mat[m][n] = random(2);
    }
}

//=============================================================================================================================================================================================

int compareMatrix(bool mata[][W], bool matb[][W]) 
{
     int x = 0;
     for (int m = 0; m < H; m++)
     {
         for (int n = 0; n < W; n++)
         {
             if (mata[m][n] == matb[m][n])
                 x++;
         }
     }
     if (x >= H*W-1) // if there are no differences between matrices  
       return 0;
     else 
       return 1;
}

//=============================================================================================================================================================================================

void clearMatrix(bool mat[][W]) //Sets matrix to all dead
{
    for (int m = 0; m < H; m++)
    {
        for (int n = 0; n < W; n++)
            mat[m][n] = 0;
    }
}

//=============================================================================================================================================================================================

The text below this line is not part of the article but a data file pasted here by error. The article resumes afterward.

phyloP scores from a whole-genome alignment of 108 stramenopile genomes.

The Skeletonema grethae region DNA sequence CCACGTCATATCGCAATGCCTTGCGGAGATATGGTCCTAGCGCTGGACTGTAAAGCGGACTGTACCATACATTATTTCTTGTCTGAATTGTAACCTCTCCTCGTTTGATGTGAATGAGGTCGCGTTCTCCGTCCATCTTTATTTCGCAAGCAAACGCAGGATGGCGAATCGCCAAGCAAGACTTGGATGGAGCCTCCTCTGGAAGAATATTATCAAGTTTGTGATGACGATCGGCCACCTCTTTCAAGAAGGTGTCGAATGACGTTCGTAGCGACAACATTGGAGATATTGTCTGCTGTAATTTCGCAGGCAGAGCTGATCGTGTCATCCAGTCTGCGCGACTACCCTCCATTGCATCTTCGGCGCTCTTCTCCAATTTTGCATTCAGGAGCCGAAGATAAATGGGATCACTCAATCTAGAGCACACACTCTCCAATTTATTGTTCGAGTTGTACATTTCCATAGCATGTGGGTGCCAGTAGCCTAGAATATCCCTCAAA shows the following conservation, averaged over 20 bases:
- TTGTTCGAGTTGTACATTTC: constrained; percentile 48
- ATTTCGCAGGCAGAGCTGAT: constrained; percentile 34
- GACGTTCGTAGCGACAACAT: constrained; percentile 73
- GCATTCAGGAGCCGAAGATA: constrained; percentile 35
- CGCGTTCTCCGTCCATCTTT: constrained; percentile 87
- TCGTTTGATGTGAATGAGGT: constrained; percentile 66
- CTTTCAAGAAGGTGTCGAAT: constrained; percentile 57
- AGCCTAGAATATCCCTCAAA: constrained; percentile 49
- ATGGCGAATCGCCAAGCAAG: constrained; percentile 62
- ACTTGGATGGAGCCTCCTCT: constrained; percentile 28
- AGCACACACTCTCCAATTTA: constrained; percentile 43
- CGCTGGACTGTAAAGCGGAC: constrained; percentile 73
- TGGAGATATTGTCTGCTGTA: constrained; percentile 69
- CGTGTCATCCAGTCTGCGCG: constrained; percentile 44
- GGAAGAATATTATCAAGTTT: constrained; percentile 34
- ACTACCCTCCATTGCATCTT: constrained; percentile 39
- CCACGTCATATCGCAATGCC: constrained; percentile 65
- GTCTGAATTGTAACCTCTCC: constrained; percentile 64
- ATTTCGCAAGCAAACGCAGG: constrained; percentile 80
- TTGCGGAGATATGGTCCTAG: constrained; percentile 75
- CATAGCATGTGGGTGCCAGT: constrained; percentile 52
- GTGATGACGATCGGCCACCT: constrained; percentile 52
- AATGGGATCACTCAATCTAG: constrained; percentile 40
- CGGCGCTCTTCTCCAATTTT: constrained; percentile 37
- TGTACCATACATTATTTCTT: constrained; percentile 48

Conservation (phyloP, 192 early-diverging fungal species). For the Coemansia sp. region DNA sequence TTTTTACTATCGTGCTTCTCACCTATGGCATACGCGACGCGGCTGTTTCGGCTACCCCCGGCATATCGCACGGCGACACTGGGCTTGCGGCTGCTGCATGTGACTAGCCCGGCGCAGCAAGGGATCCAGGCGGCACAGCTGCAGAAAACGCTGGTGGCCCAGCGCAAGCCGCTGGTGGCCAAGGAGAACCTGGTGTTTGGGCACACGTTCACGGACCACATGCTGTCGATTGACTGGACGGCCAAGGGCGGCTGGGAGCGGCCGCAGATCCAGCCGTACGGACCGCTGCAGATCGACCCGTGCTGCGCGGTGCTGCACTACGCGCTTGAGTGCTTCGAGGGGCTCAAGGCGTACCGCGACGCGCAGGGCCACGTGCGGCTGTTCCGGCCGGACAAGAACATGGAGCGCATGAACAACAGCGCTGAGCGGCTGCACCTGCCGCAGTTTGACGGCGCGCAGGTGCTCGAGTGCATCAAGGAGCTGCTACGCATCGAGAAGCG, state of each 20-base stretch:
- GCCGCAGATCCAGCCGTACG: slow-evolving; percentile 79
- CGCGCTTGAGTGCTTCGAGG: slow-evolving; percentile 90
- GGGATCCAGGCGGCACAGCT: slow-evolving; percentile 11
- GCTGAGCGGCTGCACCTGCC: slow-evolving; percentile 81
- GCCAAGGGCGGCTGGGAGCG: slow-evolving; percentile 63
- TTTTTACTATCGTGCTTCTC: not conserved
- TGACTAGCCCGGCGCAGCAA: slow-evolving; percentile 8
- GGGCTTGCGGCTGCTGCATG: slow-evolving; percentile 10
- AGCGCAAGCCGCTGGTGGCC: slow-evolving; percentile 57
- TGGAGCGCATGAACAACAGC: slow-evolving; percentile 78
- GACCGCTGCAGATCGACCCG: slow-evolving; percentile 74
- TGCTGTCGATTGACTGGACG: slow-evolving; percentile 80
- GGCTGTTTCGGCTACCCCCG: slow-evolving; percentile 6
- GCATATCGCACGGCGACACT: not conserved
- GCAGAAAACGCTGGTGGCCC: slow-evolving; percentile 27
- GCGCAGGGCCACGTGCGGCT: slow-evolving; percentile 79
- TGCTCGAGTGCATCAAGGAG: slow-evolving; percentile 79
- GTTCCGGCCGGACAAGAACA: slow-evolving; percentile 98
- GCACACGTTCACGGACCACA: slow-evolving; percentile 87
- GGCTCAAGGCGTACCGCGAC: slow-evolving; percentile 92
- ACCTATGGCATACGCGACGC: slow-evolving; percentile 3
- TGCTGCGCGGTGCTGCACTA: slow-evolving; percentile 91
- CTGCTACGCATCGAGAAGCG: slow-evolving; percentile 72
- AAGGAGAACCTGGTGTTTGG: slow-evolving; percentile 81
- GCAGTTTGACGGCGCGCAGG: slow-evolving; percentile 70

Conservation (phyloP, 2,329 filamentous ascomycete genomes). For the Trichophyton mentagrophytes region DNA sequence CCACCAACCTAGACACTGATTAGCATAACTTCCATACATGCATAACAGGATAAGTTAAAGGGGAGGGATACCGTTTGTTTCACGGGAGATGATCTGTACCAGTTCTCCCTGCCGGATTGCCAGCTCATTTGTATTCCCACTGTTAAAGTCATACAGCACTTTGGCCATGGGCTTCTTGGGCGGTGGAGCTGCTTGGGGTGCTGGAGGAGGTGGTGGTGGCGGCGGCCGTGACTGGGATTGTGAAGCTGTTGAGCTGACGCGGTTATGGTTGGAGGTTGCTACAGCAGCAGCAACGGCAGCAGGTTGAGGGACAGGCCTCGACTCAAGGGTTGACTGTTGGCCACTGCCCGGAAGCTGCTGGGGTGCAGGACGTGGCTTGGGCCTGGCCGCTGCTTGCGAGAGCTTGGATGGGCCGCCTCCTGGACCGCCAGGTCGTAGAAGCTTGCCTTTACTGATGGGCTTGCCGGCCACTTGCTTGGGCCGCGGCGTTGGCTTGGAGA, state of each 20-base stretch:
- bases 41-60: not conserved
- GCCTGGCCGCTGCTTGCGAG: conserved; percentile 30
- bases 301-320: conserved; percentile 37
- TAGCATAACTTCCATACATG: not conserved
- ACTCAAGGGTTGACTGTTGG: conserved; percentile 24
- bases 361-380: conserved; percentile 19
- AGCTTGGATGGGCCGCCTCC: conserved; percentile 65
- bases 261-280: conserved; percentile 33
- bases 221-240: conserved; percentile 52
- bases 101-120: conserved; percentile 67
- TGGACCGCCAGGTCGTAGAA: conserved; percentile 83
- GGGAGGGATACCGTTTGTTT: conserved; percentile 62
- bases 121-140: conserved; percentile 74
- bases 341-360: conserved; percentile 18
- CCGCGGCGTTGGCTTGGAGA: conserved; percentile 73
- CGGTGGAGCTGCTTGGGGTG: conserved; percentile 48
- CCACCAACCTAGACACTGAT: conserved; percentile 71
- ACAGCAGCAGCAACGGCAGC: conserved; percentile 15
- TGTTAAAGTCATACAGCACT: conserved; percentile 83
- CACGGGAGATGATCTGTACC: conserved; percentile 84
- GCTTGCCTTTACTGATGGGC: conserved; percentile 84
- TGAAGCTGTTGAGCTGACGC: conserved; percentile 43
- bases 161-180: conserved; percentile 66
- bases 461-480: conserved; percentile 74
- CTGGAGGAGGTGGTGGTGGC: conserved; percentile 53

void copyMatrix(bool mata[][W], bool matb[][W]) //Replaces first matrix with second
{
     for (int m = 0; m < H; m++)
     {
         for (int n = 0; n < W; n++)
             mata[m][n] = matb[m][n];
     }
}


//=============================================================================================================================================================================================

void printMatrix(bool mat[][W]) //Prints matrix to screen
{
    for (int m = 0; m < H; m++)
    {
        for (int n = 0; n < W; n++)
        {
            if (mat[m][n] == 1)
               matrix->plot(m-1,n,GREEN);
        }
          
    }
}


//=============================================================================================================================================================================================

void calculate(bool mata[][W], bool matb[][W])
{
     unsigned int neighbors;
     for (int m = 0; m < H; m++)
     {
         for (int n = 0; n < W; n++)
         {
             neighbors = 0;
             //Begin counting number of neighbors: